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’cause it’s the most wonderful time of the yeeeeeeear… Take a deep breath, y’all, shut the door and pull up a chair ’cause you’ve got a lot of reading to do!

First things first: WNIT!!
Saturday, April 2  |  3 p.m. ET / 2 p.m. CT
CBS Sports Network – Thad Anderson (play-by-play) and Chiney Ogwumike (analyst)

The finals are set and it pits two programs who’ve got something to prove (to the selection committee): South Dakota v. Florida Gulf Coast University.

The Coyotes earned a birth by throughly handling Oregon, 88-54.

DakotaDome’s long goodbye as a basketball facility will now officially be talked about for a very long time. The old gal just doesn’t want to give up on roundball just yet. USD will now play the winner of Michigan vs. Florida Gulf Coast on Saturday accompanied by a crowd expected to be bigger than Wednesday’s.

“Even when we were just warming up at 60 minutes (before the game), the people were filling in,” said Kelly Stewart, who was one of six Coyotes who hit double-figures. “Then every time we came out of the locker room there was more people. And finally, when we were about to do the starting lineups, I looked up and I got a huge smile on my face. Everyone was smiling.”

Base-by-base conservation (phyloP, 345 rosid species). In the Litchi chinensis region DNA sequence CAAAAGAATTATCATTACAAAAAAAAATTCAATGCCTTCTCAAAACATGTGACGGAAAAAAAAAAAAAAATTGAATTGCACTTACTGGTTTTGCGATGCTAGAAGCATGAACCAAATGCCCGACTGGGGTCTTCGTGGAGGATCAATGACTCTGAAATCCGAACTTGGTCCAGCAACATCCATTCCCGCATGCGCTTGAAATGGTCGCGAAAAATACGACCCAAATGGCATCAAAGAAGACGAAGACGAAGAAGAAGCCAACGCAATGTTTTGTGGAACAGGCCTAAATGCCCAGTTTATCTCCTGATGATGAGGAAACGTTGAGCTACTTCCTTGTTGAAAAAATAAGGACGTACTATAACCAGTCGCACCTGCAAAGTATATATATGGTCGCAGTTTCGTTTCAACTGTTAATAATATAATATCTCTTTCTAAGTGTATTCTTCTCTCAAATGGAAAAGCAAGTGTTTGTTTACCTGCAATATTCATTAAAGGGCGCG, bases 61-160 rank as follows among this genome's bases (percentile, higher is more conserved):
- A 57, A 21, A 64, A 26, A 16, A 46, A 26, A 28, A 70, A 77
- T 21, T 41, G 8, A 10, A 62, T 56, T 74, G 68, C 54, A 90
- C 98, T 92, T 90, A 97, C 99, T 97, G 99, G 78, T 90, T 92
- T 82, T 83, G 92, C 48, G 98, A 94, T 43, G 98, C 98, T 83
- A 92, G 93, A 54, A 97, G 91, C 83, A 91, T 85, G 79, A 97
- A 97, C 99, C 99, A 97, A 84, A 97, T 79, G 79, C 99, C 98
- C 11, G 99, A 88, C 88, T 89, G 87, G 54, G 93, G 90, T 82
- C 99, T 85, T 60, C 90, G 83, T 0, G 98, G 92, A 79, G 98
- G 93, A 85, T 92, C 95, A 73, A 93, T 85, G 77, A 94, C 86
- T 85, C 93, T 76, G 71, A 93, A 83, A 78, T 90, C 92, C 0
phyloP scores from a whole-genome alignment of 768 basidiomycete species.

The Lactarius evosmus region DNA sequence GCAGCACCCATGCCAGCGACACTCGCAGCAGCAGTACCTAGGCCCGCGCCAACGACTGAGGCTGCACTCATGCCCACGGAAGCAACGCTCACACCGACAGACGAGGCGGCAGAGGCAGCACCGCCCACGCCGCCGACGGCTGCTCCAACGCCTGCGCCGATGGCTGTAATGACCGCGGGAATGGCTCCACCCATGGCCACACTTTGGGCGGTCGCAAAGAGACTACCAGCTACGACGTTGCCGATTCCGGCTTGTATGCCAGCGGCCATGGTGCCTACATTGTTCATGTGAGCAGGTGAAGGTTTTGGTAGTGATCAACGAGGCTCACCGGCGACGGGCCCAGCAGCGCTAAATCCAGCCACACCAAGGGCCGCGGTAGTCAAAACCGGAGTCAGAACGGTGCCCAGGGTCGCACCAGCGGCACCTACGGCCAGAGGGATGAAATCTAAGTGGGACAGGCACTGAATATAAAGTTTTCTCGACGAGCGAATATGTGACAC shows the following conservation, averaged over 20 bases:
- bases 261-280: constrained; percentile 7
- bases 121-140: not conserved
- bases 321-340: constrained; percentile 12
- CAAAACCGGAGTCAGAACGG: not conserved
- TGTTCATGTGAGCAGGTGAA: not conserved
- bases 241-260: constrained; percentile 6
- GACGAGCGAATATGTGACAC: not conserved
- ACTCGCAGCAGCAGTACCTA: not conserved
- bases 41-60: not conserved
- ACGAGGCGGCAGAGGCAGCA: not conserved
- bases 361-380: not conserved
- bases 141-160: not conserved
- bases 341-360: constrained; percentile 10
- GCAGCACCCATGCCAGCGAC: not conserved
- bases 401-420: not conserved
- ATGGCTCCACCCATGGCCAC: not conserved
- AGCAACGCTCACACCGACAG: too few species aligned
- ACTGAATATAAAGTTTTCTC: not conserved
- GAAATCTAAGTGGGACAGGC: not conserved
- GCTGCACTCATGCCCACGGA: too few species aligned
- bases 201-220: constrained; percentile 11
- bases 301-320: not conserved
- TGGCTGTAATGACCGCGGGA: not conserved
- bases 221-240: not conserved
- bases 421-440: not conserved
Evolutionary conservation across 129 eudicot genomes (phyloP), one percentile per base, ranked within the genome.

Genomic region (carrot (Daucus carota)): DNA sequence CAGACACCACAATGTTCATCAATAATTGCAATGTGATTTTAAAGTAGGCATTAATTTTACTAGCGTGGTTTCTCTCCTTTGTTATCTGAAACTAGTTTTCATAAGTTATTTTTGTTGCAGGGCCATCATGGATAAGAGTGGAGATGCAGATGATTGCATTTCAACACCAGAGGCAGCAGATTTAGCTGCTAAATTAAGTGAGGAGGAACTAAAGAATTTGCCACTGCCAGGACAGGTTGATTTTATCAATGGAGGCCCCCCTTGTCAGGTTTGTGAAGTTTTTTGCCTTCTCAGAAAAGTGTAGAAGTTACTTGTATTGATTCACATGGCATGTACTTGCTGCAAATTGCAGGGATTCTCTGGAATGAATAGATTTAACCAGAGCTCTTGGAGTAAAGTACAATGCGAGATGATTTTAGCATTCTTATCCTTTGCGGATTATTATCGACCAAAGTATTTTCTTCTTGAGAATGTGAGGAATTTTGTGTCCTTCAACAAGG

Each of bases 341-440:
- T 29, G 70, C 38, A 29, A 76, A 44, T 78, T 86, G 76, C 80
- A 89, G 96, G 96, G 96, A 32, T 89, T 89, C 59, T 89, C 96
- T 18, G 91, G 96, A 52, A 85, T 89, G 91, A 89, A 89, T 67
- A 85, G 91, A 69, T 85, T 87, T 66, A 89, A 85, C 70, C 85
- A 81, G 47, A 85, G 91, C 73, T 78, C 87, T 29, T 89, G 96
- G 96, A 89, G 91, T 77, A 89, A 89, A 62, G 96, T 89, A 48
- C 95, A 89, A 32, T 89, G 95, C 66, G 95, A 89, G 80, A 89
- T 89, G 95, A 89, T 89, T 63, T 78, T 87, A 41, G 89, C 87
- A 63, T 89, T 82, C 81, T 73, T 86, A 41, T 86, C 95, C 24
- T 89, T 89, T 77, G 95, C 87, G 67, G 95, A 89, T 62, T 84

The Eagles took on Michigan in from of a record crowd, and came away with the 71-61 win.

“It was a great defensive effort against a great offensive team,” said head coach Karl Smesko. “Now we’re excited to get to play for the WNIT Championship. The crowd was exceptional tonight. It was a huge advantage for us to have it here with that type of atmosphere. I’m sure it’s the type of game that these players will remember for a long time.”

FYI: WNIT NOTES

-Minnesota’s Rachel Banham scored 48 points on March 16 to lead the Gophers to an 87-80 win over Milwaukee in Round 1. That set a Postseason WNIT record for most points in a game, surpassing Tamika Whitmore of Memphis (45 against Arkansas State, 1999). 

-Sharnae Lamar of Northern Iowa dished out 15 assists to set a single-game WNIT record in the team’s 64-58 victory over Drake, 64-58. 

-The 2016 title game between South Dakota and Florida Gulf Coast is the second time since 1998 that two mid-major programs have played for the Postseason crown. In 2004, Creighton beat UNLV for the title.

-Before 2016, there have been 13 mid-major teams to reach the Postseason WNIT championship game. The six mid-major champions are Creighton (2004), Missouri State (2005), Wyoming (2007), South Florida (2009), Toledo (2011) and Drexel (2013).